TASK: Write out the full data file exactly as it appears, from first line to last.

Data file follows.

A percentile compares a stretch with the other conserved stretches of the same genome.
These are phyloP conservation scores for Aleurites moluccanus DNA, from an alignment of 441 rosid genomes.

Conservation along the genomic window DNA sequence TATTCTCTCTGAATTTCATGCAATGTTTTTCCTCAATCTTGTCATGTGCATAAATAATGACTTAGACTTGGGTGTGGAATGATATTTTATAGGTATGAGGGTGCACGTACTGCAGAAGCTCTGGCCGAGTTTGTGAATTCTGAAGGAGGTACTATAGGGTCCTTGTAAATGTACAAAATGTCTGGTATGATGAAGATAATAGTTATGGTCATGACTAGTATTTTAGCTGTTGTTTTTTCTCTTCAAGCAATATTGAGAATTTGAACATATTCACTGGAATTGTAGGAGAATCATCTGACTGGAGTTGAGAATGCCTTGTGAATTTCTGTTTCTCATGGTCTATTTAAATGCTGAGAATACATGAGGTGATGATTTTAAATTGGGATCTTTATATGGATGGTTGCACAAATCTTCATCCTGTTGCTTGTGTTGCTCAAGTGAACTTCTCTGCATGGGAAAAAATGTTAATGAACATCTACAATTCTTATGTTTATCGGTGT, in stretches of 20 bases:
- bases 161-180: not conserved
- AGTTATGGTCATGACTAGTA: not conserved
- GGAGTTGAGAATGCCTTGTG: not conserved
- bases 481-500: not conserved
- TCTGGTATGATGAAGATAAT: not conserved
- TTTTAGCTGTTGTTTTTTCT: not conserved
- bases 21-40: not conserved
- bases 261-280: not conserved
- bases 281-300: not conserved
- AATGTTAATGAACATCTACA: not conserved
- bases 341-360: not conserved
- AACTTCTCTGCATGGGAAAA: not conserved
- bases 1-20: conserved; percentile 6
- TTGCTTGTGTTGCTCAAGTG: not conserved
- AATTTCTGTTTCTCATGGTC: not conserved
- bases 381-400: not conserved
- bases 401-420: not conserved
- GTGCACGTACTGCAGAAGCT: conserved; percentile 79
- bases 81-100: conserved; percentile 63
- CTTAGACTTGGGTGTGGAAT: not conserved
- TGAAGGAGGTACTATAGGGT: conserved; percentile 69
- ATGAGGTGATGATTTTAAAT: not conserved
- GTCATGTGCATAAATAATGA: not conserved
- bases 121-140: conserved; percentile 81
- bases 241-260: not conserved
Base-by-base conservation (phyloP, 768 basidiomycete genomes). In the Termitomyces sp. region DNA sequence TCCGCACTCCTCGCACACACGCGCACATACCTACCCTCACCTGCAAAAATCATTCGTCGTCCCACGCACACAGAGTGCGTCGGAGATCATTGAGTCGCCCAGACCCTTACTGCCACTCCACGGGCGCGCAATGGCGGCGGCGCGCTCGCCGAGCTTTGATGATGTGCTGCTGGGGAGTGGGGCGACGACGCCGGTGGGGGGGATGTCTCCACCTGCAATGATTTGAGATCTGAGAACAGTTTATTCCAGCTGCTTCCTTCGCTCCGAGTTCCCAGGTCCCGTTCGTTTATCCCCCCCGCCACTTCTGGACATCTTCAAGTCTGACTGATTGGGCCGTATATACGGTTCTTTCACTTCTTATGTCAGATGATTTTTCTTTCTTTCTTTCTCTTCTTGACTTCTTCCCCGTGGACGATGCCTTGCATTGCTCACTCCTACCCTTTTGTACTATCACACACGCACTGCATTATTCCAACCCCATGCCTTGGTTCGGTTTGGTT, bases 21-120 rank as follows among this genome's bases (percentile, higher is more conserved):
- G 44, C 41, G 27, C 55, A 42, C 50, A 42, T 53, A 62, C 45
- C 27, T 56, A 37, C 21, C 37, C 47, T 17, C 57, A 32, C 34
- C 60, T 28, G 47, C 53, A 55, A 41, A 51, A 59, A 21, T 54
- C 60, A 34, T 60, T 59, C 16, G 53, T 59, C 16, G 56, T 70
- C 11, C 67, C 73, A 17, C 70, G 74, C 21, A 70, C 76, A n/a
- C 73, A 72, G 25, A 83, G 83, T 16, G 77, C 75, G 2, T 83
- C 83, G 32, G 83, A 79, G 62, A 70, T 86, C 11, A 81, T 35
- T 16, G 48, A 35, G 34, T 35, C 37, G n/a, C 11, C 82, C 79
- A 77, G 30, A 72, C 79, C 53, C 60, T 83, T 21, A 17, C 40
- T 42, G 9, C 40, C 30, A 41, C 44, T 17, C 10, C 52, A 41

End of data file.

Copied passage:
A percentile compares a stretch with the other conserved stretches of the same genome.
These are phyloP conservation scores for Aleurites moluccanus DNA, from an alignment of 441 rosid genomes.

Conservation along the genomic window DNA sequence TATTCTCTCTGAATTTCATGCAATGTTTTTCCTCAATCTTGTCATGTGCATAAATAATGACTTAGACTTGGGTGTGGAATGATATTTTATAGGTATGAGGGTGCACGTACTGCAGAAGCTCTGGCCGAGTTTGTGAATTCTGAAGGAGGTACTATAGGGTCCTTGTAAATGTACAAAATGTCTGGTATGATGAAGATAATAGTTATGGTCATGACTAGTATTTTAGCTGTTGTTTTTTCTCTTCAAGCAATATTGAGAATTTGAACATATTCACTGGAATTGTAGGAGAATCATCTGACTGGAGTTGAGAATGCCTTGTGAATTTCTGTTTCTCATGGTCTATTTAAATGCTGAGAATACATGAGGTGATGATTTTAAATTGGGATCTTTATATGGATGGTTGCACAAATCTTCATCCTGTTGCTTGTGTTGCTCAAGTGAACTTCTCTGCATGGGAAAAAATGTTAATGAACATCTACAATTCTTATGTTTATCGGTGT, in stretches of 20 bases:
- bases 161-180: not conserved
- AGTTATGGTCATGACTAGTA: not conserved
- GGAGTTGAGAATGCCTTGTG: not conserved
- bases 481-500: not conserved
- TCTGGTATGATGAAGATAAT: not conserved
- TTTTAGCTGTTGTTTTTTCT: not conserved
- bases 21-40: not conserved
- bases 261-280: not conserved
- bases 281-300: not conserved
- AATGTTAATGAACATCTACA: not conserved
- bases 341-360: not conserved
- AACTTCTCTGCATGGGAAAA: not conserved
- bases 1-20: conserved; percentile 6
- TTGCTTGTGTTGCTCAAGTG: not conserved
- AATTTCTGTTTCTCATGGTC: not conserved
- bases 381-400: not conserved
- bases 401-420: not conserved
- GTGCACGTACTGCAGAAGCT: conserved; percentile 79
- bases 81-100: conserved; percentile 63
- CTTAGACTTGGGTGTGGAAT: not conserved
- TGAAGGAGGTACTATAGGGT: conserved; percentile 69
- ATGAGGTGATGATTTTAAAT: not conserved
- GTCATGTGCATAAATAATGA: not conserved
- bases 121-140: conserved; percentile 81
- bases 241-260: not conserved
Base-by-base conservation (phyloP, 768 basidiomycete genomes). In the Termitomyces sp. region DNA sequence TCCGCACTCCTCGCACACACGCGCACATACCTACCCTCACCTGCAAAAATCATTCGTCGTCCCACGCACACAGAGTGCGTCGGAGATCATTGAGTCGCCCAGACCCTTACTGCCACTCCACGGGCGCGCAATGGCGGCGGCGCGCTCGCCGAGCTTTGATGATGTGCTGCTGGGGAGTGGGGCGACGACGCCGGTGGGGGGGATGTCTCCACCTGCAATGATTTGAGATCTGAGAACAGTTTATTCCAGCTGCTTCCTTCGCTCCGAGTTCCCAGGTCCCGTTCGTTTATCCCCCCCGCCACTTCTGGACATCTTCAAGTCTGACTGATTGGGCCGTATATACGGTTCTTTCACTTCTTATGTCAGATGATTTTTCTTTCTTTCTTTCTCTTCTTGACTTCTTCCCCGTGGACGATGCCTTGCATTGCTCACTCCTACCCTTTTGTACTATCACACACGCACTGCATTATTCCAACCCCATGCCTTGGTTCGGTTTGGTT, bases 21-120 rank as follows among this genome's bases (percentile, higher is more conserved):
- G 44, C 41, G 27, C 55, A 42, C 50, A 42, T 53, A 62, C 45
- C 27, T 56, A 37, C 21, C 37, C 47, T 17, C 57, A 32, C 34
- C 60, T 28, G 47, C 53, A 55, A 41, A 51, A 59, A 21, T 54
- C 60, A 34, T 60, T 59, C 16, G 53, T 59, C 16, G 56, T 70
- C 11, C 67, C 73, A 17, C 70, G 74, C 21, A 70, C 76, A n/a
- C 73, A 72, G 25, A 83, G 83, T 16, G 77, C 75, G 2, T 83
- C 83, G 32, G 83, A 79, G 62, A 70, T 86, C 11, A 81, T 35
- T 16, G 48, A 35, G 34, T 35, C 37, G n/a, C 11, C 82, C 79
- A 77, G 30, A 72, C 79, C 53, C 60, T 83, T 21, A 17, C 40
- T 42, G 9, C 40, C 30, A 41, C 44, T 17, C 10, C 52, A 41